Mughal miniature paintings, £10.99
Length: 59.000 cm
Height: 35.000 cm
Asia OA 1872.7-1.119
Room 33: Asia
Linga and yoni
From eastern India, 18th century AD
The divine union of male and female
At the heart of every Shiva temple in India is the most powerful and important image of the deity. This is most often the linga, a smooth cylindrical shaft of stone that embodies the power of the god. Though early examples are explicitly phallic in form, later examples such as this one are far simpler. The smooth cylinder rises out of the vulva-shaped yoni, the female symbol of power. A snake coils around the shaft of the linga as a protective guardian. The uncarved underside of this example indicates that it was originally set in the ground in a shrine. During worship in the temple the linga may be lustrated or bathed with milk, yoghurt and honey, and adorned with flowers.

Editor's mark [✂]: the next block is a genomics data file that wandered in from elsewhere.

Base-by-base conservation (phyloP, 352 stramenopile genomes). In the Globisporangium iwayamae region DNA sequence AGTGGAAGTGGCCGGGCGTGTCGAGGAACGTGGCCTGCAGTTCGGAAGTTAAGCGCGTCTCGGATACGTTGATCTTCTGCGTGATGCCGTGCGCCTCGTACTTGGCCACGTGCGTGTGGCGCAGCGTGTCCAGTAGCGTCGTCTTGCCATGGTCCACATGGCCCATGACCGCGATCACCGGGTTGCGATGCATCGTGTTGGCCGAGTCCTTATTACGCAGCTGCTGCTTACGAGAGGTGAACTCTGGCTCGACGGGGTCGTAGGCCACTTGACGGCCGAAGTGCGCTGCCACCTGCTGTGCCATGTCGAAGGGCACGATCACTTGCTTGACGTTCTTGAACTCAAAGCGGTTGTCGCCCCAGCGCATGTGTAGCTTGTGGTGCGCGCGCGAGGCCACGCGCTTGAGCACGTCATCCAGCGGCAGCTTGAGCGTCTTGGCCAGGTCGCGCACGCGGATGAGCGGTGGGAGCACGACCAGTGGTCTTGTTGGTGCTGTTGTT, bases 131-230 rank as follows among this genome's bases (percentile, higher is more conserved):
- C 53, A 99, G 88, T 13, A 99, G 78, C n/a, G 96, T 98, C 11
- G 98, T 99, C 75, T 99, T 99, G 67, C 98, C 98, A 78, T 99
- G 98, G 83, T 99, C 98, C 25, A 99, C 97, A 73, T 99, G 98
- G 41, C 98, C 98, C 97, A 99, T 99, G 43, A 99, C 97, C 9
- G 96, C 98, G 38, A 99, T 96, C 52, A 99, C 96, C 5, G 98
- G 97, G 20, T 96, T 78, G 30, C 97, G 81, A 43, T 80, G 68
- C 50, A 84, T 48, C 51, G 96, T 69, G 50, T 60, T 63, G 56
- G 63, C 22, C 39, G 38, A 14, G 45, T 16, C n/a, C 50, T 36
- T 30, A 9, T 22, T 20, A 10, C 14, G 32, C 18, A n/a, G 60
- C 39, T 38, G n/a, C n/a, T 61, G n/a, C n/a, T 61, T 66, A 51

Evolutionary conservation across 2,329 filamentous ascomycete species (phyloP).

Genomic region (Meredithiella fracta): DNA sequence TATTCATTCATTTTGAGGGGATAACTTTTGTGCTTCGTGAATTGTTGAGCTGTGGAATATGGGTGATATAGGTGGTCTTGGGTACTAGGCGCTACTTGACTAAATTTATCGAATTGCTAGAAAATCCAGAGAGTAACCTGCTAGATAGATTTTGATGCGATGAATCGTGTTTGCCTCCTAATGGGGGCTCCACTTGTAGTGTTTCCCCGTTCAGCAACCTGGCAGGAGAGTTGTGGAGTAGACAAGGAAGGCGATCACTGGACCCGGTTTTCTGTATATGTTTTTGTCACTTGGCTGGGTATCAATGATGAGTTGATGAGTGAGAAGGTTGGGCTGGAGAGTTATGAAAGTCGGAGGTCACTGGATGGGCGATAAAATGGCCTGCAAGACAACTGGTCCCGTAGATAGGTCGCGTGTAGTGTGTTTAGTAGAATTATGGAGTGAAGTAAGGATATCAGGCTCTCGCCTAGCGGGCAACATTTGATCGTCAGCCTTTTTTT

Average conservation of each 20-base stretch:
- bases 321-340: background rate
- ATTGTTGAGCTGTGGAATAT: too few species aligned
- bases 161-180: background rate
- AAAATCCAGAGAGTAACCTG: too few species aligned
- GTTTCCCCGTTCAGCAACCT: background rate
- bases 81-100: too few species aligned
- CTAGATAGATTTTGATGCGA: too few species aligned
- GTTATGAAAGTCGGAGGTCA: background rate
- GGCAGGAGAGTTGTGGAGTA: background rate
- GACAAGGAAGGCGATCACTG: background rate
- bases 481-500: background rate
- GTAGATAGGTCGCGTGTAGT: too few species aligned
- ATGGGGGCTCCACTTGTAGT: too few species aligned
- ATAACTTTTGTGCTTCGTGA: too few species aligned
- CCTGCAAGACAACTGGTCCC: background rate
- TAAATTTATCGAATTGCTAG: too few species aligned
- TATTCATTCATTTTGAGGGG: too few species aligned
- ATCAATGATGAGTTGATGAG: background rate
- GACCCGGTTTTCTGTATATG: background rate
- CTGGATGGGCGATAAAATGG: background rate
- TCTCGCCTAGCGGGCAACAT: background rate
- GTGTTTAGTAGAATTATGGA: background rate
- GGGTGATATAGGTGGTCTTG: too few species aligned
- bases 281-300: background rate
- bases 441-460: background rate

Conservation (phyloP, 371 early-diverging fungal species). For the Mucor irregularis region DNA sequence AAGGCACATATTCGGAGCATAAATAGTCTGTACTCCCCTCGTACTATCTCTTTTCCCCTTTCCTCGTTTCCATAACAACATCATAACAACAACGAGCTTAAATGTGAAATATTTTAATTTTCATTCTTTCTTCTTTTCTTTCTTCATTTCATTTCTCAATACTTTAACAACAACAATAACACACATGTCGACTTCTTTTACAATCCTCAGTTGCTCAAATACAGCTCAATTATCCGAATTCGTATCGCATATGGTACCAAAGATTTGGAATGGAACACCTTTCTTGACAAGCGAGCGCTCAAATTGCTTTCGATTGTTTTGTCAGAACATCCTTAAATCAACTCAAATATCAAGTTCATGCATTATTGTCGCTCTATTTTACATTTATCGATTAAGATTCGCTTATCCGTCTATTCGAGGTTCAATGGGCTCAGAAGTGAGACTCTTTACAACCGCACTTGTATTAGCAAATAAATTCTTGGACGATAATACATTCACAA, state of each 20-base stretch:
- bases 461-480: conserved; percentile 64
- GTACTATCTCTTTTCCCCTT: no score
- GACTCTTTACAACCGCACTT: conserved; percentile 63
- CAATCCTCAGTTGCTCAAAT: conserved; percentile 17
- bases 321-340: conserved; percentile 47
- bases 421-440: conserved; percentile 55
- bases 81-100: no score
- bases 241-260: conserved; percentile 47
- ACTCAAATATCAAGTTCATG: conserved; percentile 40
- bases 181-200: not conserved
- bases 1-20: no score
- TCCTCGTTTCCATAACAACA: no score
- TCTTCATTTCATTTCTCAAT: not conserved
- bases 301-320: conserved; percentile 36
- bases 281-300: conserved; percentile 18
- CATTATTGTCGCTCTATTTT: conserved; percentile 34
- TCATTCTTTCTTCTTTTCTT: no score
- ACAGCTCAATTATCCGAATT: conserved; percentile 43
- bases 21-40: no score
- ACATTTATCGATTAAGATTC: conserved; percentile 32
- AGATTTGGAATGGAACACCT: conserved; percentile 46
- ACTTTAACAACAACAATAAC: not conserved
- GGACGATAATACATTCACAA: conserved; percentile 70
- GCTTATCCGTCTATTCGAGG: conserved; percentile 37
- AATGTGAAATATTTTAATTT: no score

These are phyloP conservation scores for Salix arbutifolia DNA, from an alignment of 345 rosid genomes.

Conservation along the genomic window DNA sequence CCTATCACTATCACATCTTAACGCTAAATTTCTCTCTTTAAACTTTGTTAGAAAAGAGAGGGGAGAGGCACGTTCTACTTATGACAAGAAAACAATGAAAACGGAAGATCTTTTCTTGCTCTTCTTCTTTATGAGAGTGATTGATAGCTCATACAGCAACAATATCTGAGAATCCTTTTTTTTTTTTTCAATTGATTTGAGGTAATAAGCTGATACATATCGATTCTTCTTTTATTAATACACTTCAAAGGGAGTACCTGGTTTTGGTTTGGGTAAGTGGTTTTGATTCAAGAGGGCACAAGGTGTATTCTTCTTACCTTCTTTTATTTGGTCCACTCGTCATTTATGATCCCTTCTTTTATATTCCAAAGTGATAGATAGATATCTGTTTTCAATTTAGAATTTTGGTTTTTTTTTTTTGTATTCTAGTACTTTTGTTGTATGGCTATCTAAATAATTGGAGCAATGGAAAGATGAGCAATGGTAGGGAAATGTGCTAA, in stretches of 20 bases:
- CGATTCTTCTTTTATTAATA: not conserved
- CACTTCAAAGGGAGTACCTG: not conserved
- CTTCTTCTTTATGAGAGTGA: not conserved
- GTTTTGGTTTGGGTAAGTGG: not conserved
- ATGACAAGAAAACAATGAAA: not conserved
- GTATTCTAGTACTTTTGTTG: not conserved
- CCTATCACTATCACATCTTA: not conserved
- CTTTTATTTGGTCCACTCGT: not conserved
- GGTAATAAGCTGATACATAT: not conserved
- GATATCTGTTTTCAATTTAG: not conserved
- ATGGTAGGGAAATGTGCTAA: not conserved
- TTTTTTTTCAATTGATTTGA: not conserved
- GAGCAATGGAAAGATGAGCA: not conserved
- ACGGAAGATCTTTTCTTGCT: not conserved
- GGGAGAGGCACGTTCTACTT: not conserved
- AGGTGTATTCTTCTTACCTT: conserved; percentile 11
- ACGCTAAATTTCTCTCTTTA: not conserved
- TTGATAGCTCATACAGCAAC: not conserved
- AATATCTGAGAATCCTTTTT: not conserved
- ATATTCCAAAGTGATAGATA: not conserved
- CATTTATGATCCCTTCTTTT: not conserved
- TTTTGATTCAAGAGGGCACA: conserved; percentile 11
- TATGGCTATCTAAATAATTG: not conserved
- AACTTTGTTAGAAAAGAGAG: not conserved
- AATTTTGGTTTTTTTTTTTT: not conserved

The iconography of Shiva includes both aniconic forms, as here, and iconic forms (represented in human form), such as Nataraja. Some sculptures combine both the aniconic linga with the iconic images of Shiva. Mukhalingas have one or more faces (mukha) emerging from the cylindrical shaft of the linga (1880-24). The myth of Lingodbhava similarly combines the aniconic with the iconic aspects of this great Hindu deity.
T. R. Blurton, Hindu art (London, The British Museum Press, 1992)